The Americans used the atomic bomb on Hiroshima because the Japanese refused to surrender when facing conventional warfare. Although the Japanese position was hopeless, they continued to fight, and casualties were rising.
In the middle of 1945, Germany had capitulated, and the American forces were overwhelming Japanese opposition. The Americans demanded Japanese surrender in the Potsdam Declaration, but rather than accept the terms, the Japanese increased resistance. In order to quell the Japanese forces, the United States needed to demonstrate indomitable force.
Many generals advocated continuing traditional warfare, including heavy bombing of the Japanese mainland, coupled with a massive invasion. This operation was code named "Operation Downfall." However, while this approach may have proven successful, the generals estimated that up to a million U.S. soldiers could die in the action. President Truman balked at such a death toll, and opted instead to use an atomic bomb, which had recently been developed by the Manhattan Project.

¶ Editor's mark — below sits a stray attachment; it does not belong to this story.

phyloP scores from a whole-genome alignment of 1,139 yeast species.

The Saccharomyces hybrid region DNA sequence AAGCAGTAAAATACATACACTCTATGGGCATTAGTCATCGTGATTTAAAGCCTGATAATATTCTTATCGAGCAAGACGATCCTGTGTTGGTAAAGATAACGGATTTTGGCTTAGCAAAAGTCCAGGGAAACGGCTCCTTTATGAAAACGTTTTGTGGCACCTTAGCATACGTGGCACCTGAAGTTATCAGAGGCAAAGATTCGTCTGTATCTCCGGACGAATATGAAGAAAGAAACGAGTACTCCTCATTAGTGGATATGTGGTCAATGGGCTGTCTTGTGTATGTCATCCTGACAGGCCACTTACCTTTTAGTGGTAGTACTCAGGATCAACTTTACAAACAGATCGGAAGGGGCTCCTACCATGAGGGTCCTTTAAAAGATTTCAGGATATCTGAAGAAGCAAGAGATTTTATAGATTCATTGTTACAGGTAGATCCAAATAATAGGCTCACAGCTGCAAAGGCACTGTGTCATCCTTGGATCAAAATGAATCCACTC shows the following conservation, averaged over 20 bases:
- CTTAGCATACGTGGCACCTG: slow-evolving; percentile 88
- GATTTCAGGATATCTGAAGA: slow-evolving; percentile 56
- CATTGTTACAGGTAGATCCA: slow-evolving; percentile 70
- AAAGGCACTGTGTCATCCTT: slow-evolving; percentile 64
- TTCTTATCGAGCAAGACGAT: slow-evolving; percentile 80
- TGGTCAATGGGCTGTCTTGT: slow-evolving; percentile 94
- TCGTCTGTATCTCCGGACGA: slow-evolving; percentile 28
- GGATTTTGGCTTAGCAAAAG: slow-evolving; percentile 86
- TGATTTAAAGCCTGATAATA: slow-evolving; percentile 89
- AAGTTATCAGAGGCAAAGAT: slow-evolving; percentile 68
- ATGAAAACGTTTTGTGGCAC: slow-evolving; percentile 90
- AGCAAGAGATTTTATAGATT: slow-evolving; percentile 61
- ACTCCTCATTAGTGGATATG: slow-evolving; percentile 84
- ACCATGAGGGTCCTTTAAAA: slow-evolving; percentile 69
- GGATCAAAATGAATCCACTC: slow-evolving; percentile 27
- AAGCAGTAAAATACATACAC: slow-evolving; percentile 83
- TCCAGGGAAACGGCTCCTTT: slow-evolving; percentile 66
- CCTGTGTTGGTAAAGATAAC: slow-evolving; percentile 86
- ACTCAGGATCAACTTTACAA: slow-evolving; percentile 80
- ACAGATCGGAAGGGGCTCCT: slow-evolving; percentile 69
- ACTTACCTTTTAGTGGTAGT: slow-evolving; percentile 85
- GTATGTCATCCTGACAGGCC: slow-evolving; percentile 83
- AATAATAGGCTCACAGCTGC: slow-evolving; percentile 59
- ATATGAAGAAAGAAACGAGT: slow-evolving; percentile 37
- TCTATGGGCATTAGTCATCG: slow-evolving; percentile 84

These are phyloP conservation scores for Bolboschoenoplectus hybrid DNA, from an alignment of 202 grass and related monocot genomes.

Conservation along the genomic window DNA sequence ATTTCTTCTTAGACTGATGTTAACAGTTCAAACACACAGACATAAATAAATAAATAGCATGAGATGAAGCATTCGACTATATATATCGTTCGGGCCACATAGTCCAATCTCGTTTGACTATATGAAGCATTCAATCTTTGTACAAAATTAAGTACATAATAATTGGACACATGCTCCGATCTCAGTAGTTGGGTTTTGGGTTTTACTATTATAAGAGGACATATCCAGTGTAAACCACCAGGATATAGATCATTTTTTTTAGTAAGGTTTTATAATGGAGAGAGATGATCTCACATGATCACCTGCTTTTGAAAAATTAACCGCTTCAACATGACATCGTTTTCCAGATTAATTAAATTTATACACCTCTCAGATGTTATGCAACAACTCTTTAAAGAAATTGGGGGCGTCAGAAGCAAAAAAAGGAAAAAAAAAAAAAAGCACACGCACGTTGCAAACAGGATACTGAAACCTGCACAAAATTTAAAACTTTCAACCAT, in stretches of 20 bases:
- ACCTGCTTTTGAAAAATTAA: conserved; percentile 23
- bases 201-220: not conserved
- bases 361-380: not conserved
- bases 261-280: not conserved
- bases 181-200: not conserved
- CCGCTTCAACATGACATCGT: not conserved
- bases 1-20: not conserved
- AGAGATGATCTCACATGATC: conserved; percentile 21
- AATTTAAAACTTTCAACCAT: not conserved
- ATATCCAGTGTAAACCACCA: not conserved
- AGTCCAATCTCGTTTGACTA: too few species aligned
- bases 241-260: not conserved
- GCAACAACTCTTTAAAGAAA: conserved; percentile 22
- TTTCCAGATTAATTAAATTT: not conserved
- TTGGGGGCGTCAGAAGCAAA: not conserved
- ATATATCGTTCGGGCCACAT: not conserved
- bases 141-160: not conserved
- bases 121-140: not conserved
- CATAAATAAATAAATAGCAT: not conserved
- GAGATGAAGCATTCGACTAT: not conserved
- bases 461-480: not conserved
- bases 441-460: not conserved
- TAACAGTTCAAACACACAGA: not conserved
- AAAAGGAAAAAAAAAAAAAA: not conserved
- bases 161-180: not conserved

The bomb was intended to warn Japan of the devastating force possible from the U.S. military forces so that they would have no choice but to surrender. Hiroshima was selected as it was a major manufacturing hub. When the bomb was dropped, 80,000 civilians were killed immediately, and a huge number were injured. However, the Japanese did not surrender immediately after the bombing; instead, the United States had to drop a second atomic bomb on Nagasaki to bring about Japanese capitulation.